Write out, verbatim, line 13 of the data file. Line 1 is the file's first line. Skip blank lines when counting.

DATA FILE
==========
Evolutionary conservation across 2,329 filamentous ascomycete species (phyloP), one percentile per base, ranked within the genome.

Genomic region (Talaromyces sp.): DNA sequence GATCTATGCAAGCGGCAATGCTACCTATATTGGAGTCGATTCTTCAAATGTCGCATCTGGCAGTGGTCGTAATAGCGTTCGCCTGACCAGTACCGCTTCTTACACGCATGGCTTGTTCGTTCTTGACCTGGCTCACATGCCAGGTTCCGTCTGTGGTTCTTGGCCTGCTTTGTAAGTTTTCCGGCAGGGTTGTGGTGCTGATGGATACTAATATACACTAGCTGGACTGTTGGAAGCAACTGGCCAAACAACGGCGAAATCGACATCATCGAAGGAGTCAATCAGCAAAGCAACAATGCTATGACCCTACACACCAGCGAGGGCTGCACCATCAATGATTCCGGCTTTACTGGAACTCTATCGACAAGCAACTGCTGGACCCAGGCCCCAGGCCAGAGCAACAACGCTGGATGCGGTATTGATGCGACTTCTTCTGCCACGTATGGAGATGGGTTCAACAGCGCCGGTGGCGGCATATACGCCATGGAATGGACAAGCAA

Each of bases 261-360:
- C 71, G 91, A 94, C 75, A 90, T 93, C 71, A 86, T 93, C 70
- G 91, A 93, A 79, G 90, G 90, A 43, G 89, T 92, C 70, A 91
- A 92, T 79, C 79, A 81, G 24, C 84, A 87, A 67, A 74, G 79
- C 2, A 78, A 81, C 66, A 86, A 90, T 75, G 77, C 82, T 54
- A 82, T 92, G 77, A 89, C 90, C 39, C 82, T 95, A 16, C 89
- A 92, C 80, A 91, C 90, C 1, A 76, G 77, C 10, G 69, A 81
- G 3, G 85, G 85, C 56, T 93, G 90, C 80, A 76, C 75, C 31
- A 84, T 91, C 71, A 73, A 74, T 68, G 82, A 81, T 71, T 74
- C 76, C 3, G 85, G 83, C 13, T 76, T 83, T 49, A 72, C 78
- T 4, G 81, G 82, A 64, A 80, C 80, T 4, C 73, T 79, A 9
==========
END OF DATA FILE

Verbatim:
- T 4, G 81, G 82, A 64, A 80, C 80, T 4, C 73, T 79, A 9